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Figure 4.9. Side views of cleavage in a newt’s egg removed from its vitelline membrane to show the ‘rounding up’ at the beginning of division. A, part-way through the first division; B, between first and second division; C, beginning of second division; D, second division completed. (After Selman and Waddington 1955.)


There is, however, almost certainly another factor involved. When an amphibian egg cleaves, the surface between the two blastomeres is almost unpigmented, and thus differs sharply from the cortex of the uncleaved egg. It seems that it must have arisen de novo. Schechtman (1937) suggested that it is formed by the growth of the cortex into the depth of the furrow. Mitchison and Swann argue that such growth takes place, not merely from the very edge of the original cortex, but by intussusception of new material throughout the whole area of the infolding region; if this were so, the process becomes in effect a type of cortical expansion.


A similar increase in surface area occurs in the furrow region of the echinoderm, but in this form it seems to take place after the cleavage plane has cut through the egg (Fig. 4.10). According to Dan (1954) it also seems to be due to intussusceptive growth, accompanied by stretching. From this evidence, Mitchison and Swann conclude that the cortical expansion involved in their theory always includes an element of intussusceptive growth. But even if this is so, the amount of growth as compared with mere stretching must be so vastly greater in the furrow region than elsewhere as to amount to a qualitatively different type of phenomenon. Moreover, Selman and Waddington find that sections of an amphibian egg in the process of division show that an indication of the future cleavage plane is developed in the cytoplasm over a much wider area than corresponds to the externally visible furrow. It seems very unlikely that the material making up this precursor of the division plane is directly derived from the original cortex. It looks rather as if it differentiates in situ (although it must be the cortex which initiates the process of differentiation). It gradually increases in extent, and also in thickness, and eventually splits into two separate films which form the outer membranes of the two blastomeres in the region where they are in contact. If the vitelline membrane is removed, so that there is nothing to hold the two cells together, they tend to fall apart as they settle down on the bottom of the dish, and the white newly formed cell membrane is then extensively exposed in the depths of the furrow as one looks at the egg from the animal pole; it may be visible within the furrow even in eggs cleaving inside the membrane.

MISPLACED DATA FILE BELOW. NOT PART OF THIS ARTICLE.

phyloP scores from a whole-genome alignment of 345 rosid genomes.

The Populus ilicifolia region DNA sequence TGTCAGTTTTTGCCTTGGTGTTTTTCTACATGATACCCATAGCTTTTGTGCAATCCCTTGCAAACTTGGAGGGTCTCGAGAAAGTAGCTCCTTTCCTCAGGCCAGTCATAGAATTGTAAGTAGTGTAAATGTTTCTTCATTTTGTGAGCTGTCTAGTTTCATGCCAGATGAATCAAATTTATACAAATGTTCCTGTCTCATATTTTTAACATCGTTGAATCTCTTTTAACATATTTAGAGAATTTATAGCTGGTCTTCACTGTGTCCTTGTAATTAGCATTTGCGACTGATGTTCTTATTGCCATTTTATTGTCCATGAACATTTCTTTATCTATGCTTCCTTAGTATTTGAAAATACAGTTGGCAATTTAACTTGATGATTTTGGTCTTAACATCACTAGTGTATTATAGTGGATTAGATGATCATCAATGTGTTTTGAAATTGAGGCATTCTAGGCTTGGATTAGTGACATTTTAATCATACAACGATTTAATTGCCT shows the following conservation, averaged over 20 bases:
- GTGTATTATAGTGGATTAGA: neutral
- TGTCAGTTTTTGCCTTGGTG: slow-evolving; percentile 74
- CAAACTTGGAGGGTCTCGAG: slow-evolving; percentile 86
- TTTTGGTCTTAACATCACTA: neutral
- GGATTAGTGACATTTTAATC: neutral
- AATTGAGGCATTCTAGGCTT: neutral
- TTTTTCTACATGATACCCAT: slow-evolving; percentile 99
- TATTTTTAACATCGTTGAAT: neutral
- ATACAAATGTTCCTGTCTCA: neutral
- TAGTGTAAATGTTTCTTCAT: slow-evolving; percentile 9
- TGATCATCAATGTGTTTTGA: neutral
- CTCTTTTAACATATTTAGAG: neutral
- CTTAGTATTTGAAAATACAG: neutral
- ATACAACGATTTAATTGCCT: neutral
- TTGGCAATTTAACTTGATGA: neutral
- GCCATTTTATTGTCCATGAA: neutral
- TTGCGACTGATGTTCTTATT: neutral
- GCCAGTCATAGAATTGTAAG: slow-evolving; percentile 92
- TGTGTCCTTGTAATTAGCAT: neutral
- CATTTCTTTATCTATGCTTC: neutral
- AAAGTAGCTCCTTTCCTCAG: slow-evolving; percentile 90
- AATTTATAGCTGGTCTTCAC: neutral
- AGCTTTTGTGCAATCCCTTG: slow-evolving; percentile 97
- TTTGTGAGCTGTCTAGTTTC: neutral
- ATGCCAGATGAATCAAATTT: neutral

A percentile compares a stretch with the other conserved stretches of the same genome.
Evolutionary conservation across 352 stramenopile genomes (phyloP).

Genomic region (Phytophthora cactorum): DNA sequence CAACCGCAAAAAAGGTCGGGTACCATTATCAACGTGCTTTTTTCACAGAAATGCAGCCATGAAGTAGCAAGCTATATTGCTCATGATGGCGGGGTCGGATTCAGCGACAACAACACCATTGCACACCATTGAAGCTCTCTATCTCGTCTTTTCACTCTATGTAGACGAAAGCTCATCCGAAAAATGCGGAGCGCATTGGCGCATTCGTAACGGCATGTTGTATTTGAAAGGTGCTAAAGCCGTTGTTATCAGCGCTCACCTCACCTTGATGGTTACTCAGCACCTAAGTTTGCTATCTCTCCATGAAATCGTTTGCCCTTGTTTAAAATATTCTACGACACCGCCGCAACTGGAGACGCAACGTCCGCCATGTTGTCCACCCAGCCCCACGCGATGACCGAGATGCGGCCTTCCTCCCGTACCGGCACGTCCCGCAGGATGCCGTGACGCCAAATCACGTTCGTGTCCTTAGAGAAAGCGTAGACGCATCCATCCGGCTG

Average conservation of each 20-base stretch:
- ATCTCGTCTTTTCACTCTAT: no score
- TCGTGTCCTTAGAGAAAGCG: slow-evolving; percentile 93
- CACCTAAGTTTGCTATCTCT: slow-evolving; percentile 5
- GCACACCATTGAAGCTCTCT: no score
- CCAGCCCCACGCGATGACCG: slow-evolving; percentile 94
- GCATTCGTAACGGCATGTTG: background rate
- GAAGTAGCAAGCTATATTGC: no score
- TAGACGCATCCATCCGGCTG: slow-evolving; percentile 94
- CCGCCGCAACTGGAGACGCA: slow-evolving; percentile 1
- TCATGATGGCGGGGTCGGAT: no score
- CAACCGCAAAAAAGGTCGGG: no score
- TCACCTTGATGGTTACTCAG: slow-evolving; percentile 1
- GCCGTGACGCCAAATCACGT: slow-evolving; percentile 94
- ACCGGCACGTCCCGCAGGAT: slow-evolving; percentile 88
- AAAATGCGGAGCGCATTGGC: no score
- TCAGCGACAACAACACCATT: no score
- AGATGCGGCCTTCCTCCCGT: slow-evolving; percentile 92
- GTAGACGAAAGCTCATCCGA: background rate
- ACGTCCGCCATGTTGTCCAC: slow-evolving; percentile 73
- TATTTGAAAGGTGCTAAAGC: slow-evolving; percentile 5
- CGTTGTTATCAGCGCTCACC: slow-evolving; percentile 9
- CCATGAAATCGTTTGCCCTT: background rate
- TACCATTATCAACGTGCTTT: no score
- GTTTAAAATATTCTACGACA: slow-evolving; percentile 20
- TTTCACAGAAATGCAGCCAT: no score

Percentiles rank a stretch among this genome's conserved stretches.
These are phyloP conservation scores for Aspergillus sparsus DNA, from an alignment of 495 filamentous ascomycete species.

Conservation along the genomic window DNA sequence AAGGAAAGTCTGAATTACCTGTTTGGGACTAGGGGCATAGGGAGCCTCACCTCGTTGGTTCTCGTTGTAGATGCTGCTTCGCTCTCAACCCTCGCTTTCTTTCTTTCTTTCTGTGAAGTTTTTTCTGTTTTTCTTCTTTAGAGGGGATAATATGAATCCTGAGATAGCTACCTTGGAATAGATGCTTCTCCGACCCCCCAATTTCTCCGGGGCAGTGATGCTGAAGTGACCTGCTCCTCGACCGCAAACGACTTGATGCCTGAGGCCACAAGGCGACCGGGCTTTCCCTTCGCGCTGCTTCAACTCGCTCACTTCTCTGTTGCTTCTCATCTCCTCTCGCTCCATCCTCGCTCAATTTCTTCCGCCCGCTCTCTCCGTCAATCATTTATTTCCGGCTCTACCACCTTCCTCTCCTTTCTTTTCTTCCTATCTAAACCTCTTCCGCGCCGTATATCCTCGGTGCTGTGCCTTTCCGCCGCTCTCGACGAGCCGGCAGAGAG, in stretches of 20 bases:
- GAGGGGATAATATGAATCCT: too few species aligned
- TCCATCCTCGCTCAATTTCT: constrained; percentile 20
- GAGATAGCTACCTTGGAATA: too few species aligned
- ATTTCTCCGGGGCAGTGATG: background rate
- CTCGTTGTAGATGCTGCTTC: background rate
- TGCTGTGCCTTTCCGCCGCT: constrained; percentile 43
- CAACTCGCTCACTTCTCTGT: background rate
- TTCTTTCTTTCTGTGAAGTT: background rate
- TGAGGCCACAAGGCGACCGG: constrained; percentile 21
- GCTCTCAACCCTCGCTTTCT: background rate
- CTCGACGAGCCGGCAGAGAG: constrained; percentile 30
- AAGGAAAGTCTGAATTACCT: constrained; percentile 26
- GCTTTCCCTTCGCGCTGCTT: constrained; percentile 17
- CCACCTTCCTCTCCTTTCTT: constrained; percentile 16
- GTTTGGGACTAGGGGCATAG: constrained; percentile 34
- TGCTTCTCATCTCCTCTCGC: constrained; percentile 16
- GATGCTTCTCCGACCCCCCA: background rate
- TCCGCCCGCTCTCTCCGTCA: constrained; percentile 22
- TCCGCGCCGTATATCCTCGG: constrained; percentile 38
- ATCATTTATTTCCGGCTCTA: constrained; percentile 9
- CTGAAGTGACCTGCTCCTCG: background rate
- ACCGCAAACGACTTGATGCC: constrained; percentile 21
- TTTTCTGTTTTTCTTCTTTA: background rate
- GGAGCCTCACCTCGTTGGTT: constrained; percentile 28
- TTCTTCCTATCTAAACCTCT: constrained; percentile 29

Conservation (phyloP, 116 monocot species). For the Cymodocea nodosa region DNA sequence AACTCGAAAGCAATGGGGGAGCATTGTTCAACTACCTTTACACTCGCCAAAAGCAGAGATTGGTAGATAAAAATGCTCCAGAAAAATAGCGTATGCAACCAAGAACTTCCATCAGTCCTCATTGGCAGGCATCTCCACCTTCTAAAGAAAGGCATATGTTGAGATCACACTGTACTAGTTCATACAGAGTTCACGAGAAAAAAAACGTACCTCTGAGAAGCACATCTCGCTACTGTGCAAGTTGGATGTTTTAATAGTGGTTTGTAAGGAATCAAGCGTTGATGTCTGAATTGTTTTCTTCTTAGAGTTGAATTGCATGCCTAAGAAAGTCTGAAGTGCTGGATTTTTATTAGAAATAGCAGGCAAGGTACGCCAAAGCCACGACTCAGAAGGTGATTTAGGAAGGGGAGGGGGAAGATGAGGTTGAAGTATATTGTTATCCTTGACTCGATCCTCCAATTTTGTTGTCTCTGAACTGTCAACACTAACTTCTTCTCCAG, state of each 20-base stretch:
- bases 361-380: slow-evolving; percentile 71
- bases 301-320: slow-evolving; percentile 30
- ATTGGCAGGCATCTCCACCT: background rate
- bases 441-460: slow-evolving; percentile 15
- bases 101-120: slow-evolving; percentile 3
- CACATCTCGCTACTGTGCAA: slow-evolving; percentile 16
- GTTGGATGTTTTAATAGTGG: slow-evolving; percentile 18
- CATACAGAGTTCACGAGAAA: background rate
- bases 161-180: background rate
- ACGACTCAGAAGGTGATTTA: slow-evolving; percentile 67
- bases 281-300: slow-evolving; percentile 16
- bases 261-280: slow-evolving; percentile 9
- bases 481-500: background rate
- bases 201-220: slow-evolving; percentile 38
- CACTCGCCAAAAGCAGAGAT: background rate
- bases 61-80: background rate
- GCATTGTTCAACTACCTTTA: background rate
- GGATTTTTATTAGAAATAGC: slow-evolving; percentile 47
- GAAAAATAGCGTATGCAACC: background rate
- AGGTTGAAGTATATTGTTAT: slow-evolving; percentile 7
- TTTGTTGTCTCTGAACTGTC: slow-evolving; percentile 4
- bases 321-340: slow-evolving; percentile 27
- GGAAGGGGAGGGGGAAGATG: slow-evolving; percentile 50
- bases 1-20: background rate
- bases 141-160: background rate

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Figure 4.10. A. Section through part of a newt’s egg at an early stage in the first cleavage. The future surface which will separate the two blastomeres is already indicated in the internal cytoplasm although there is not yet any furrowing of the external surface in this region. (After Selman and Waddington 1955.) B. Three stages in the cleavage of an echinoderm egg. Small kaolin particles (indicated by short lines) have been placed on the surface. Note that they at first move into the furrow (2), but that later new cortex is produced in the depth of the furrow (dotted), so that the particles move out again. (From Dan 1948.)


The evidence available at the present time would seem, therefore, to suggest that several factors are operative in the process of cell cleavage, their relative importance differing in various groups of animals. These factors are: firstly, localised expansions of the cortex; secondly, an increase in stiffness of the cortex; thirdly, in the Amphibia at least, an increase in the tangential force acting in the cortex; fourthly, a contraction localised in the neighbourhood of the furrow and directed along its length; fifthly, a formation of new cell membrane from the sub-cortical cytoplasm. It is possible that Swann and Mitchison are correct in ascribing the major importance to the first two of these in the echinoderm egg but it scems likely that in other eggs, particularly those with large quantities of yolk, the other three factors have to be taken into account.

Suggested Reading

Fankhauser 1948, Mitchison 1952, Swann 1952, Lehmann 1946.



   Principles of Embryology (1956): Part 1 - 1 The Science of Embryology | 2 The Gametes | 3 Fertilisation | 4 Cleavage | 5 The Echinoderms | 6 Spirally Cleaving Eggs | 7 The Ascidians and Amphioxus | 8 The Insects | 9 The Vertebrates: The Amphibia and Birds | 10 The Epigenetics of the Embryonic Axis | 11 Embryo Formation in Other Groups of Vertebrates | 12 Organ Development in Vertebrates | 13 Growth | 14 Regeneration | 15 The Role of Genes in the Epigenetic System | 16 The Activation of Genes by the Cytoplasm | 17 The Synthesis of New Substances | 18 Plasmagenes | 19 The Differentiating System | 20 Individuation - The Formation of Pattern and Shape | References